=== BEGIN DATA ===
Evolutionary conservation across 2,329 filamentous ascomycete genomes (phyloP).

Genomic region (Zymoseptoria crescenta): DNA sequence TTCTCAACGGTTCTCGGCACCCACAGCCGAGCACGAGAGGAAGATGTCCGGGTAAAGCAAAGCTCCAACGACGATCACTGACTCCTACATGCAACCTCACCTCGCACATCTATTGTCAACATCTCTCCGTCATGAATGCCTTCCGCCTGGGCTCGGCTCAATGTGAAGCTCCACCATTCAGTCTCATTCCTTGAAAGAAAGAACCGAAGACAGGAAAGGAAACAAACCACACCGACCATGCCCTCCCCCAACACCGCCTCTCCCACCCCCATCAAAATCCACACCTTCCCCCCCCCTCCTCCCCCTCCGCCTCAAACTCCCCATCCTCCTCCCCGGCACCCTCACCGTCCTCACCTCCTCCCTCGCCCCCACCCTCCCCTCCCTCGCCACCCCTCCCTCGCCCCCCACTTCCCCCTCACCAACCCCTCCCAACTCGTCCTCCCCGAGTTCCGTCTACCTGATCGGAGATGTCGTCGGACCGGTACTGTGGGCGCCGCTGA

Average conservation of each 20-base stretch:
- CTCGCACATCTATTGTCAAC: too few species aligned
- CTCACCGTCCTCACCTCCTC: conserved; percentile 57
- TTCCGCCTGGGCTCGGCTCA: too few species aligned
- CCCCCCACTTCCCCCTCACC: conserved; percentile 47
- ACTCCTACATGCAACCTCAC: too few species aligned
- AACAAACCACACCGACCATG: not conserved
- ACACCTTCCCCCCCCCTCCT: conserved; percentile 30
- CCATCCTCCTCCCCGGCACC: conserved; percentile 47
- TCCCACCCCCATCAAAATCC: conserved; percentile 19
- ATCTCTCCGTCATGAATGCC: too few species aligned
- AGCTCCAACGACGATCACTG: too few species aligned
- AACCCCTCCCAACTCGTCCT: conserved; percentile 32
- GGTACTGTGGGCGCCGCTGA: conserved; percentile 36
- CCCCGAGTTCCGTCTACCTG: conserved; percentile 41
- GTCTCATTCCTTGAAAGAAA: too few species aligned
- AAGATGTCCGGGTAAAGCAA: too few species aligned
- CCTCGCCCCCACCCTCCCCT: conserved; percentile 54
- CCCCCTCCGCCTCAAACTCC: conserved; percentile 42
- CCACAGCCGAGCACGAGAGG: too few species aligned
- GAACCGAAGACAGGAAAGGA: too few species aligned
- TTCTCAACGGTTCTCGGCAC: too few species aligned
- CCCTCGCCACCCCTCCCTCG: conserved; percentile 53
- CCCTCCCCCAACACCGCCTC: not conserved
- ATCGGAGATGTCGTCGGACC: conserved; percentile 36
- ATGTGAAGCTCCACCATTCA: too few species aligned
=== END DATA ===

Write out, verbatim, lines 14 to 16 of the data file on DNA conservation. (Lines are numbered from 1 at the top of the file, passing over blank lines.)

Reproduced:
- AGCTCCAACGACGATCACTG: too few species aligned
- AACCCCTCCCAACTCGTCCT: conserved; percentile 32
- GGTACTGTGGGCGCCGCTGA: conserved; percentile 36